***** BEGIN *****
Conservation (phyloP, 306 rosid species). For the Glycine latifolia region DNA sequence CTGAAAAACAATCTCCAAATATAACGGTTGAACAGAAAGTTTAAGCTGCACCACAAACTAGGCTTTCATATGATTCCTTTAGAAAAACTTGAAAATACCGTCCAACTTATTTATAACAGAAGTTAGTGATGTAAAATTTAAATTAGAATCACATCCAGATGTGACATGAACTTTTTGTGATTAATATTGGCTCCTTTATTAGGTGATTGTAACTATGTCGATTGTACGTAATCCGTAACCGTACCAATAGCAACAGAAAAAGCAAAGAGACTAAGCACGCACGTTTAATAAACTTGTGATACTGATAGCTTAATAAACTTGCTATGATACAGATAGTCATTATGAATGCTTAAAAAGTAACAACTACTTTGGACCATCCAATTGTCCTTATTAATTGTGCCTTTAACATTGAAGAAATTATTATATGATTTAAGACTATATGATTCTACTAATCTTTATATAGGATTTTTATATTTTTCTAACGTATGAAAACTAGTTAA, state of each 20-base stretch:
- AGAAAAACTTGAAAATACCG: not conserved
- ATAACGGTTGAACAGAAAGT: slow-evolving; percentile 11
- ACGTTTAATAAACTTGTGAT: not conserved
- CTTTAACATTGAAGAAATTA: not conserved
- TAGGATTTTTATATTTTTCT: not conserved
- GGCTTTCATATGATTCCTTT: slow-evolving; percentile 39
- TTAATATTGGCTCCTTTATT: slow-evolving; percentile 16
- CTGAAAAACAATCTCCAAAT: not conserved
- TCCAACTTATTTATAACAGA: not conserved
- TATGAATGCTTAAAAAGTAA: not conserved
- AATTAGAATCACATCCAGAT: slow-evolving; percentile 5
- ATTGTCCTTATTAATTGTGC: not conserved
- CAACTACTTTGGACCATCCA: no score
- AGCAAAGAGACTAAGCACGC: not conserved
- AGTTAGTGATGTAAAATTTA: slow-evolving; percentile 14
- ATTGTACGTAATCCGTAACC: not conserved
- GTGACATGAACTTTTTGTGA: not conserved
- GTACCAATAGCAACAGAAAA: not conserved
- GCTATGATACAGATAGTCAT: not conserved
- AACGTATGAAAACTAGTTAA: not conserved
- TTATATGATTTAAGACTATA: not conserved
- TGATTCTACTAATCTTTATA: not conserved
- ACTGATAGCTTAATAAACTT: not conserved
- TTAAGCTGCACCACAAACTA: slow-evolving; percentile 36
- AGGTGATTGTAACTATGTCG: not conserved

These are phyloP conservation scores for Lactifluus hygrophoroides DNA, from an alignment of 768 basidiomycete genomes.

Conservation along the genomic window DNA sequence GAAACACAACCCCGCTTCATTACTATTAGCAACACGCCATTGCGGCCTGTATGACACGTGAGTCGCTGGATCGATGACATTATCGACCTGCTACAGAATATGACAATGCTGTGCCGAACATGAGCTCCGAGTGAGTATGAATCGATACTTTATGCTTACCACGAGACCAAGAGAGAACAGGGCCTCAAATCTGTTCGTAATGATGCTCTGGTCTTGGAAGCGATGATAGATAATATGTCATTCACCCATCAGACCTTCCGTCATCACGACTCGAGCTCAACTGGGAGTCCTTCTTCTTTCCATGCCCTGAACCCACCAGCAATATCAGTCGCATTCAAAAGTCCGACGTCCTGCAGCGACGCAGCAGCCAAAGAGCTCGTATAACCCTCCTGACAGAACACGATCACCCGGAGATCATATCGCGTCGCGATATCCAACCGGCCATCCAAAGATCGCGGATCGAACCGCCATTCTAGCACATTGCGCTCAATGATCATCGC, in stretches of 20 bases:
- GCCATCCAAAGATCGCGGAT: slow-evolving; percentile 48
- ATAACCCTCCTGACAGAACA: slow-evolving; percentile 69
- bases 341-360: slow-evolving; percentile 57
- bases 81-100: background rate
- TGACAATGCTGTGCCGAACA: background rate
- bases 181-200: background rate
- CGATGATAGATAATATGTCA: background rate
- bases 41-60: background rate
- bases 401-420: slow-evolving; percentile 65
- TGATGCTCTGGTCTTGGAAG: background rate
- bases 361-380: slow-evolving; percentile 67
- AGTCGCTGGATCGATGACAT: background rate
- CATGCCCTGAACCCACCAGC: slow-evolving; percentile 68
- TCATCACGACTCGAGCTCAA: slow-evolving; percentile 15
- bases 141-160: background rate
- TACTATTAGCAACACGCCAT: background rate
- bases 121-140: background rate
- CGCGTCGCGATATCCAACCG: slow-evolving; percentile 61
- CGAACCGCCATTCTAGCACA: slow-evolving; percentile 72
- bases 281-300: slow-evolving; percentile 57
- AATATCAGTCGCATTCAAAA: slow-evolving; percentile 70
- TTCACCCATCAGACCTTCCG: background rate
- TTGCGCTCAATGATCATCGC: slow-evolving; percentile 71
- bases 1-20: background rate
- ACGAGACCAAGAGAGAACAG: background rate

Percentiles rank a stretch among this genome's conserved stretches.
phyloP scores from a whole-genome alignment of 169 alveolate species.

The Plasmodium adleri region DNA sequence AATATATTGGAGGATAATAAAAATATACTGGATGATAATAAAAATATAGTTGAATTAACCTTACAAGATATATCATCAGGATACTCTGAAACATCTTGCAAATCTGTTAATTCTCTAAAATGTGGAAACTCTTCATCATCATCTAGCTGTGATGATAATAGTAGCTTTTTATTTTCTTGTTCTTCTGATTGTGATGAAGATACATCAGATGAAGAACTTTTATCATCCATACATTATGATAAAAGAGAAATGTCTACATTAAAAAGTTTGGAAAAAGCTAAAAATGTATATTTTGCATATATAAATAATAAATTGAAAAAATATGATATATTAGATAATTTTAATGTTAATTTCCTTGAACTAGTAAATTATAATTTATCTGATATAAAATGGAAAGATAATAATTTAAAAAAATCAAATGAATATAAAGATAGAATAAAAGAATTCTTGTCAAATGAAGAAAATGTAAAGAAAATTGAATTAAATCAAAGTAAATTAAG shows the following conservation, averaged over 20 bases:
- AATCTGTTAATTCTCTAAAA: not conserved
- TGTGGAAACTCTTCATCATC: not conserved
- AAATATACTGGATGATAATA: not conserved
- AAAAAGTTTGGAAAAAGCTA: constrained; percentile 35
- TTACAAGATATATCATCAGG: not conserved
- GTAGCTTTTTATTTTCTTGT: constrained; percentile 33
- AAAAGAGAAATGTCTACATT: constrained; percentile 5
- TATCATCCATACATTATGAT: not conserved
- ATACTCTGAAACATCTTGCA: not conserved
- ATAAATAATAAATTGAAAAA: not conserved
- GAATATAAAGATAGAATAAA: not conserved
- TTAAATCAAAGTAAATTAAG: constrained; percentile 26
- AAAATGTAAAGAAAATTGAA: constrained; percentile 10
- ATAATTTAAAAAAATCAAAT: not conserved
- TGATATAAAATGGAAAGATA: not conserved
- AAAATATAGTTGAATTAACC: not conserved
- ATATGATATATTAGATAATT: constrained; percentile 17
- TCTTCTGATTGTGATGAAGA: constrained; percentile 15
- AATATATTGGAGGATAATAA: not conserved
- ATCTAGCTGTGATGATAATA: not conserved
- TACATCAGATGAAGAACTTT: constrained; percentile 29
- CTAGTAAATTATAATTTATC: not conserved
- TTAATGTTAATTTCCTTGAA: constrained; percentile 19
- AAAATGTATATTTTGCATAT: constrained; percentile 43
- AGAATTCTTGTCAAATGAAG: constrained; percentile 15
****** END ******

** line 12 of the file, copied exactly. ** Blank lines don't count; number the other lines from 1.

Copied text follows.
- AATTAGAATCACATCCAGAT: slow-evolving; percentile 5